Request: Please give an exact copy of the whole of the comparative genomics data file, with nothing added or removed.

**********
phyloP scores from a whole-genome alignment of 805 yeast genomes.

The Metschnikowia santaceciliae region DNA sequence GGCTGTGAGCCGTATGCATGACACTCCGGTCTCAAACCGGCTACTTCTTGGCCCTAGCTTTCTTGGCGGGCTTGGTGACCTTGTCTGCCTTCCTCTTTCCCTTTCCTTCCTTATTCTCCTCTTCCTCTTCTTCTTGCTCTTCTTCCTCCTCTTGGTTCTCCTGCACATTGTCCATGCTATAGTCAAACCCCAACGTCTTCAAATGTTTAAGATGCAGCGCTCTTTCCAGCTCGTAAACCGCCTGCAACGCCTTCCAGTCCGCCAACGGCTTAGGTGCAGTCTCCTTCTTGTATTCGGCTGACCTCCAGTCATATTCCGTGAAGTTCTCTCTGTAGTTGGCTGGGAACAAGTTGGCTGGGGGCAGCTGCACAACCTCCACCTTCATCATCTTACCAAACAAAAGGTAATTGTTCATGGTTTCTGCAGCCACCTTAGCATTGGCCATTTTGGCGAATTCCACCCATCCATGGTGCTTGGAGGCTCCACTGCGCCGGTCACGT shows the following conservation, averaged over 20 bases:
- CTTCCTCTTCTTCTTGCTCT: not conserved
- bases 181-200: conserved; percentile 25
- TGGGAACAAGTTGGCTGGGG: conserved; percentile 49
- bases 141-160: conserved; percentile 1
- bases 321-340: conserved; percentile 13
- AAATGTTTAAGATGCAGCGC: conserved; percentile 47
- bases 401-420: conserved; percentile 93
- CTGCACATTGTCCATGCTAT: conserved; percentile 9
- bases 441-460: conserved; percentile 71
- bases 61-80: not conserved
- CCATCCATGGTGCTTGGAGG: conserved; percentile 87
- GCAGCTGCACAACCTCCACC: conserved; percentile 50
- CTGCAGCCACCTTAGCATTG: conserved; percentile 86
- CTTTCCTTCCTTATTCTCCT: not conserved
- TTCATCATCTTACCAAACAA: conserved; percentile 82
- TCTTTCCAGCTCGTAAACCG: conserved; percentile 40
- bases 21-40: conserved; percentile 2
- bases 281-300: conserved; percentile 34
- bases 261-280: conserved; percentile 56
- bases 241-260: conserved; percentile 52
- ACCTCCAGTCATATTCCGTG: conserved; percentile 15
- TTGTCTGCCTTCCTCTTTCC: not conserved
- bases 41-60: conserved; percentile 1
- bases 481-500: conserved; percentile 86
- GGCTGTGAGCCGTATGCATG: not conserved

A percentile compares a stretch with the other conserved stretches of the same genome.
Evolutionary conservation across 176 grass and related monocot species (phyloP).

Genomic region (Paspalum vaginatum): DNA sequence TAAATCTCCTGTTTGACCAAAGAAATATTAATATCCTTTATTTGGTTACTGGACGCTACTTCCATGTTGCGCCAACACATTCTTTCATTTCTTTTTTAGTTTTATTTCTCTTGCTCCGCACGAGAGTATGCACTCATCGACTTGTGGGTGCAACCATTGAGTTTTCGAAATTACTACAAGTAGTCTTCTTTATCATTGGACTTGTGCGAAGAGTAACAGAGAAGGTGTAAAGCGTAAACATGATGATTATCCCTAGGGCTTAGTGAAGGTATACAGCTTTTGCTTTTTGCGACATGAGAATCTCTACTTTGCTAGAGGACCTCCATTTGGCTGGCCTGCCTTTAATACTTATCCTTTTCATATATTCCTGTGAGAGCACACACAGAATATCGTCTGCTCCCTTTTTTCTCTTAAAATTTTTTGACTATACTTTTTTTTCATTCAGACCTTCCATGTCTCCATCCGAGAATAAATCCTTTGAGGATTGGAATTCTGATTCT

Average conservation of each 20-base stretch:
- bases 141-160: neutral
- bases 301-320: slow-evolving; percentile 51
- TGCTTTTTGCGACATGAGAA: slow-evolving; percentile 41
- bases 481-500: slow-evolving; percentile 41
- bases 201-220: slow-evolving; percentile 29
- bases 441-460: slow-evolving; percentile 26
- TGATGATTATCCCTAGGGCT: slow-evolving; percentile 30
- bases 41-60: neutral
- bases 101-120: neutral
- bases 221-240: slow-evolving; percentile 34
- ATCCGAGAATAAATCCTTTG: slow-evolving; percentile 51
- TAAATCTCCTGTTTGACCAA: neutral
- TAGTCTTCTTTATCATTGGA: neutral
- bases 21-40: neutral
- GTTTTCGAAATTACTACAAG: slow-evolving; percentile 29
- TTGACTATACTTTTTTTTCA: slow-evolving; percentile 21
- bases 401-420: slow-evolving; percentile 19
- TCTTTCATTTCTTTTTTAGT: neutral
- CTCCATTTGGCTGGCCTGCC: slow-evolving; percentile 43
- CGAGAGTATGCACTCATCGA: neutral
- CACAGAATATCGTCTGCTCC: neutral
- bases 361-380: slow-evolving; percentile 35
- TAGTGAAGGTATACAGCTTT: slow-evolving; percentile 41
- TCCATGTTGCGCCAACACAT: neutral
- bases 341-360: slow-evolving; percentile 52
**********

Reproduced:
phyloP scores from a whole-genome alignment of 805 yeast genomes.

The Metschnikowia santaceciliae region DNA sequence GGCTGTGAGCCGTATGCATGACACTCCGGTCTCAAACCGGCTACTTCTTGGCCCTAGCTTTCTTGGCGGGCTTGGTGACCTTGTCTGCCTTCCTCTTTCCCTTTCCTTCCTTATTCTCCTCTTCCTCTTCTTCTTGCTCTTCTTCCTCCTCTTGGTTCTCCTGCACATTGTCCATGCTATAGTCAAACCCCAACGTCTTCAAATGTTTAAGATGCAGCGCTCTTTCCAGCTCGTAAACCGCCTGCAACGCCTTCCAGTCCGCCAACGGCTTAGGTGCAGTCTCCTTCTTGTATTCGGCTGACCTCCAGTCATATTCCGTGAAGTTCTCTCTGTAGTTGGCTGGGAACAAGTTGGCTGGGGGCAGCTGCACAACCTCCACCTTCATCATCTTACCAAACAAAAGGTAATTGTTCATGGTTTCTGCAGCCACCTTAGCATTGGCCATTTTGGCGAATTCCACCCATCCATGGTGCTTGGAGGCTCCACTGCGCCGGTCACGT shows the following conservation, averaged over 20 bases:
- CTTCCTCTTCTTCTTGCTCT: not conserved
- bases 181-200: conserved; percentile 25
- TGGGAACAAGTTGGCTGGGG: conserved; percentile 49
- bases 141-160: conserved; percentile 1
- bases 321-340: conserved; percentile 13
- AAATGTTTAAGATGCAGCGC: conserved; percentile 47
- bases 401-420: conserved; percentile 93
- CTGCACATTGTCCATGCTAT: conserved; percentile 9
- bases 441-460: conserved; percentile 71
- bases 61-80: not conserved
- CCATCCATGGTGCTTGGAGG: conserved; percentile 87
- GCAGCTGCACAACCTCCACC: conserved; percentile 50
- CTGCAGCCACCTTAGCATTG: conserved; percentile 86
- CTTTCCTTCCTTATTCTCCT: not conserved
- TTCATCATCTTACCAAACAA: conserved; percentile 82
- TCTTTCCAGCTCGTAAACCG: conserved; percentile 40
- bases 21-40: conserved; percentile 2
- bases 281-300: conserved; percentile 34
- bases 261-280: conserved; percentile 56
- bases 241-260: conserved; percentile 52
- ACCTCCAGTCATATTCCGTG: conserved; percentile 15
- TTGTCTGCCTTCCTCTTTCC: not conserved
- bases 41-60: conserved; percentile 1
- bases 481-500: conserved; percentile 86
- GGCTGTGAGCCGTATGCATG: not conserved

A percentile compares a stretch with the other conserved stretches of the same genome.
Evolutionary conservation across 176 grass and related monocot species (phyloP).

Genomic region (Paspalum vaginatum): DNA sequence TAAATCTCCTGTTTGACCAAAGAAATATTAATATCCTTTATTTGGTTACTGGACGCTACTTCCATGTTGCGCCAACACATTCTTTCATTTCTTTTTTAGTTTTATTTCTCTTGCTCCGCACGAGAGTATGCACTCATCGACTTGTGGGTGCAACCATTGAGTTTTCGAAATTACTACAAGTAGTCTTCTTTATCATTGGACTTGTGCGAAGAGTAACAGAGAAGGTGTAAAGCGTAAACATGATGATTATCCCTAGGGCTTAGTGAAGGTATACAGCTTTTGCTTTTTGCGACATGAGAATCTCTACTTTGCTAGAGGACCTCCATTTGGCTGGCCTGCCTTTAATACTTATCCTTTTCATATATTCCTGTGAGAGCACACACAGAATATCGTCTGCTCCCTTTTTTCTCTTAAAATTTTTTGACTATACTTTTTTTTCATTCAGACCTTCCATGTCTCCATCCGAGAATAAATCCTTTGAGGATTGGAATTCTGATTCT

Average conservation of each 20-base stretch:
- bases 141-160: neutral
- bases 301-320: slow-evolving; percentile 51
- TGCTTTTTGCGACATGAGAA: slow-evolving; percentile 41
- bases 481-500: slow-evolving; percentile 41
- bases 201-220: slow-evolving; percentile 29
- bases 441-460: slow-evolving; percentile 26
- TGATGATTATCCCTAGGGCT: slow-evolving; percentile 30
- bases 41-60: neutral
- bases 101-120: neutral
- bases 221-240: slow-evolving; percentile 34
- ATCCGAGAATAAATCCTTTG: slow-evolving; percentile 51
- TAAATCTCCTGTTTGACCAA: neutral
- TAGTCTTCTTTATCATTGGA: neutral
- bases 21-40: neutral
- GTTTTCGAAATTACTACAAG: slow-evolving; percentile 29
- TTGACTATACTTTTTTTTCA: slow-evolving; percentile 21
- bases 401-420: slow-evolving; percentile 19
- TCTTTCATTTCTTTTTTAGT: neutral
- CTCCATTTGGCTGGCCTGCC: slow-evolving; percentile 43
- CGAGAGTATGCACTCATCGA: neutral
- CACAGAATATCGTCTGCTCC: neutral
- bases 361-380: slow-evolving; percentile 35
- TAGTGAAGGTATACAGCTTT: slow-evolving; percentile 41
- TCCATGTTGCGCCAACACAT: neutral
- bases 341-360: slow-evolving; percentile 52